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Nicholas M. Rabah, Hammad A. Khan, Jay M. Levin, Robert D. Winkelman, Thomas E. Mroz, and Michael P. Steinmetz

OBJECTIVE

The Clinician and Group Consumer Assessment of Healthcare Providers and Systems (CG-CAHPS) survey was developed by the Centers for Medicare and Medicaid Services as a result of their value-based purchasing initiative. It allows patients to rate their experience with their provider in the outpatient setting. This presents a unique situation in healthcare in which the patient experience drives the marketplace, and since its creation, providers have sought to improve patient satisfaction. Within the spine surgery setting, however, the question remains whether improved patient satisfaction correlates with improved outcomes.

METHODS

All patients who had undergone lumbar spine surgery between 2009 and 2017 and who completed a CG-CAHPS survey after their procedure were studied. Demographic and surgical characteristics were then obtained. The primary outcomes of this study include patient-reported health outcomes measures such as the Patient-Reported Outcomes Measurement Information System Global Health (PROMIS-GH) surveys for both mental health (PROMIS-GH-MH) and physical health (PROMIS-GH-PH), and the visual analog scale for back pain (VAS-BP). A multivariable linear regression analysis was used to assess whether patient satisfaction with their provider was associated with changes in each health status measure after adjusting for potential confounders.

RESULTS

The study population included 647 patients who had undergone lumbar spine surgery. Of these, 564 (87%) indicated that they were satisfied with the care they received. Demographic and surgical characteristics were largely similar between the two groups. Multivariable linear regression demonstrated that patient satisfaction with their provider was not a significant predictor of change in two of the three patient-reported outcomes (PROMIS-GH-MH and PROMIS-GH-PH) assessed at 1 year. However, top-box patient satisfaction with their provider was a significant predictor of improvement in VAS-BP scores at 1 year.

CONCLUSIONS

The authors found that after adjusting for patient-level covariates such as age, diagnosis of disc displacement, self-reported mental health, self-reported overall health, and preoperative patient-reported outcome measure status, a significant association was observed between top-box overall provider rating and 1-year improvement in VAS-BP, but no such association was observed for PROMIS-GH-PH and PROMIS-GH-MH. This suggests that pain-related outcome measures may serve as better predictors of patients’ satisfaction with their spine surgeons. Furthermore, this suggests that the current method by which patient satisfaction is being assessed and publicly reported may not necessarily correlate with validated measures that are used within the spine surgery setting to assess surgical efficacy.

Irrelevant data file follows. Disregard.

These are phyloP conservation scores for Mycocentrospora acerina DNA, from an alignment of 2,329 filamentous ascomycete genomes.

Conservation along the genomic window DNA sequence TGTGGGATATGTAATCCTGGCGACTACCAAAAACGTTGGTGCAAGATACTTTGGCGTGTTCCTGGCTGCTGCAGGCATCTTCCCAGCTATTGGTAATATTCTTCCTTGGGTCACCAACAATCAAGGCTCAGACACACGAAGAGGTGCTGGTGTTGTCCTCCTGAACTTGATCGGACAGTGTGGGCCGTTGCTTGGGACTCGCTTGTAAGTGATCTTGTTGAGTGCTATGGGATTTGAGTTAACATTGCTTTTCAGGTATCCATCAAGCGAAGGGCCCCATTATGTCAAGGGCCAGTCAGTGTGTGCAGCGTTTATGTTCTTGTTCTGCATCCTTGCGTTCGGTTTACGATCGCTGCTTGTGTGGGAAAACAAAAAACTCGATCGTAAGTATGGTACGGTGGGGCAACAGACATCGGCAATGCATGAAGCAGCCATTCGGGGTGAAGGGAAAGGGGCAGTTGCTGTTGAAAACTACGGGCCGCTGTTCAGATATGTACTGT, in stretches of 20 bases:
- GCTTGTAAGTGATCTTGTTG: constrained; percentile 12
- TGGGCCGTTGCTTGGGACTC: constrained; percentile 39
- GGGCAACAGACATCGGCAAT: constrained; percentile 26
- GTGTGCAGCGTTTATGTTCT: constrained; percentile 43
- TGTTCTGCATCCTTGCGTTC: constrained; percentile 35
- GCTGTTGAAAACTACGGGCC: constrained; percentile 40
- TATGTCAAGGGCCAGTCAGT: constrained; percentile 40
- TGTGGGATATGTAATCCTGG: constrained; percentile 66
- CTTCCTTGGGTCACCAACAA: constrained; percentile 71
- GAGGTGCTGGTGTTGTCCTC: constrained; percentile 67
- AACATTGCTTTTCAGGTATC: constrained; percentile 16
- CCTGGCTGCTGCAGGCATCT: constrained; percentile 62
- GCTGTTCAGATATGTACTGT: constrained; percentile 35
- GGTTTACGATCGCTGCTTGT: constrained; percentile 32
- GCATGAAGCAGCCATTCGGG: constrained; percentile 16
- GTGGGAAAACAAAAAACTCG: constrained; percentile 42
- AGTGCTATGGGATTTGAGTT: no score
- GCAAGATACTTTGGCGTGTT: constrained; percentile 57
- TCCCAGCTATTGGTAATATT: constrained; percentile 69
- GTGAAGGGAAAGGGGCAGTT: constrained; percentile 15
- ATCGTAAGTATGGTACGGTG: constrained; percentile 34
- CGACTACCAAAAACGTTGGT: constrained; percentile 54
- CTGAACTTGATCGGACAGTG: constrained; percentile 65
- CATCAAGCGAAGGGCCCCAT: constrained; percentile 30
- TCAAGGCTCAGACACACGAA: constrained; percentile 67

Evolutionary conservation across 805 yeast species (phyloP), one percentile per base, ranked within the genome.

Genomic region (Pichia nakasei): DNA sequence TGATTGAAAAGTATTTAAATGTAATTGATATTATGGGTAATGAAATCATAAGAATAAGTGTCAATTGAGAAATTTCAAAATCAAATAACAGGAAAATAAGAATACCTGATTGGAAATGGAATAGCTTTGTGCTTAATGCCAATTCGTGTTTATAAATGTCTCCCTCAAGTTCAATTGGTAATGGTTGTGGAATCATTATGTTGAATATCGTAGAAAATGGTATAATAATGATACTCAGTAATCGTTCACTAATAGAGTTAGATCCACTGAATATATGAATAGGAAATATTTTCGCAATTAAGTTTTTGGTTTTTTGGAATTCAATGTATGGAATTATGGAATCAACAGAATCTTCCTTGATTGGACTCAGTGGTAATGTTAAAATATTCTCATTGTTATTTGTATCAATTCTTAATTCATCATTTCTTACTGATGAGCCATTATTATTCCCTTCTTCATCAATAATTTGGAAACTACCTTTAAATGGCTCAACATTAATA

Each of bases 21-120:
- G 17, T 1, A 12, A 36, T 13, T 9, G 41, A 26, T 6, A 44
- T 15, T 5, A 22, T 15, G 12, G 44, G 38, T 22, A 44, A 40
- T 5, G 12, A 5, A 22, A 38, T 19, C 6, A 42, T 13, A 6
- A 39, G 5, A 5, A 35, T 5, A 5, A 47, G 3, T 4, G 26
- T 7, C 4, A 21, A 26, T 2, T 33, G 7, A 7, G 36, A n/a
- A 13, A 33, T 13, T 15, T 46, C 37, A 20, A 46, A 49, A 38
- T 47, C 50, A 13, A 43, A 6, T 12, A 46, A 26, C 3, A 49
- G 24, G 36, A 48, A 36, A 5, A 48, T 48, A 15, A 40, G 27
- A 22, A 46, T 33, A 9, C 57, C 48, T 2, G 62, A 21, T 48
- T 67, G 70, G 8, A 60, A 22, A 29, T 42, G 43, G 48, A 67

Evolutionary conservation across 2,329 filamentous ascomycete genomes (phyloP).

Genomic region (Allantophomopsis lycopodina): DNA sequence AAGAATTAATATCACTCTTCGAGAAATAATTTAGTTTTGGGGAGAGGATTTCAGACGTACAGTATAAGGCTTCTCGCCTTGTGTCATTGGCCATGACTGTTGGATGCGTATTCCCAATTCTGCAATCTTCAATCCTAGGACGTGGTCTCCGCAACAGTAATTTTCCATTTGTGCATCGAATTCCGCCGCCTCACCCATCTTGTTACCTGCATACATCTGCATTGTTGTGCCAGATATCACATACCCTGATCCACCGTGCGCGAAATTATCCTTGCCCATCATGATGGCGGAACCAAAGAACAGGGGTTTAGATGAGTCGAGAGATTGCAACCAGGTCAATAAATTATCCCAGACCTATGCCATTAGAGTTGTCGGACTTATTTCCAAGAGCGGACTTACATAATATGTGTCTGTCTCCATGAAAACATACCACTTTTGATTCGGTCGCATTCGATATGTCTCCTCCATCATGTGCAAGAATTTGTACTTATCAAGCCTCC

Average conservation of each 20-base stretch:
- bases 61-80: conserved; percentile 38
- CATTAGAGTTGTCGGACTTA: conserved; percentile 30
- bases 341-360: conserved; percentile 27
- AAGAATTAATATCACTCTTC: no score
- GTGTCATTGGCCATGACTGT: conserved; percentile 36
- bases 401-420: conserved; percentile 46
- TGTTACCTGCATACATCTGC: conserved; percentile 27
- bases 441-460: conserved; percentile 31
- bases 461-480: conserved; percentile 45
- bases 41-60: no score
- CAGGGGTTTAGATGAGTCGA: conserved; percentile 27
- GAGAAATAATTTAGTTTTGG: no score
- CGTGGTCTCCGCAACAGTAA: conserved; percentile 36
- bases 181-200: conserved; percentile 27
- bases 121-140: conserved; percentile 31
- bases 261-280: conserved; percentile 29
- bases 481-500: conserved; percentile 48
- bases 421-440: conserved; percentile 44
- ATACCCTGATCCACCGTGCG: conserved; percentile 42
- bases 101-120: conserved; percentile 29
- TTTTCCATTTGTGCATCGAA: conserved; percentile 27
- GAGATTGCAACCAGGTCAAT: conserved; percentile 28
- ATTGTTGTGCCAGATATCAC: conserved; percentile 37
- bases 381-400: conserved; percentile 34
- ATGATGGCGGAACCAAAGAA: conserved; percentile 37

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Gloria Moreno-Madueño, Mónica Rivero-Garvía, Jorge Tirado-Caballero, and Javier Márquez-Rivas

Split cord malformation (SCM) is a term used for all double spinal cords. It represents 3.8%–5% of spinal dysraphisms. Pang et al.’s embryological theory proposes the formation of an “accessory neurenteric canal” that communicates with the yolk sac and amnion. To the authors’ knowledge, only three cases of diastematobulbia (basicranial SCM) associated with a spur or dermoid have been reported in the literature.

The case patient is a newborn girl with an occipitocervical meningocele and dermal sinus associated with an anomaly of notochordal development in the transition between the medulla oblongata and the spinal cord (diastematobulbia) without a bony septum or dermoid cyst. The patient also has agenesis of the atlas and an absence of corticospinal tract decussation. This patient underwent reconstruction of the occipital meningocele and dermal sinus excision.

To the authors’ knowledge, this is the first described case of type II diastematobulbia (basicranial SCM), without a dermoid cyst. The authors analyzed the embryological errors present in the case patient and considered the option of further surgical treatment depending on the evolution of the patient’s condition. At the time of this report, the patient had shown normal psychomotor development. However, this fact may only be due to the patient’s young age. Considering that after initial untethering the patient remained clinically asymptomatic, conservative and close surveillance has been and continues to be the proposed treatment.

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Nathan A. Shlobin, Melissa A. LoPresti, Rebecca Y. Du, and Sandi Lam

OBJECTIVE

Neural tube defects (NTDs) are common congenital neurological defects, resulting in mortality, morbidity, and impaired quality of life for patients and caregivers. While public health interventions that increase folate consumption among women who are or plan to become pregnant are shown to reduce folate-sensitive NTDs, public health policy reflecting the scientific evidence lags behind. The authors aimed to identify the types of policies applied, associated outcomes, and impact of folate fortification and supplementation on NTDs worldwide. By identifying effective legislation, the authors aim to focus advocacy efforts to more broadly effect change, reducing the burden of NTDs in neurosurgery.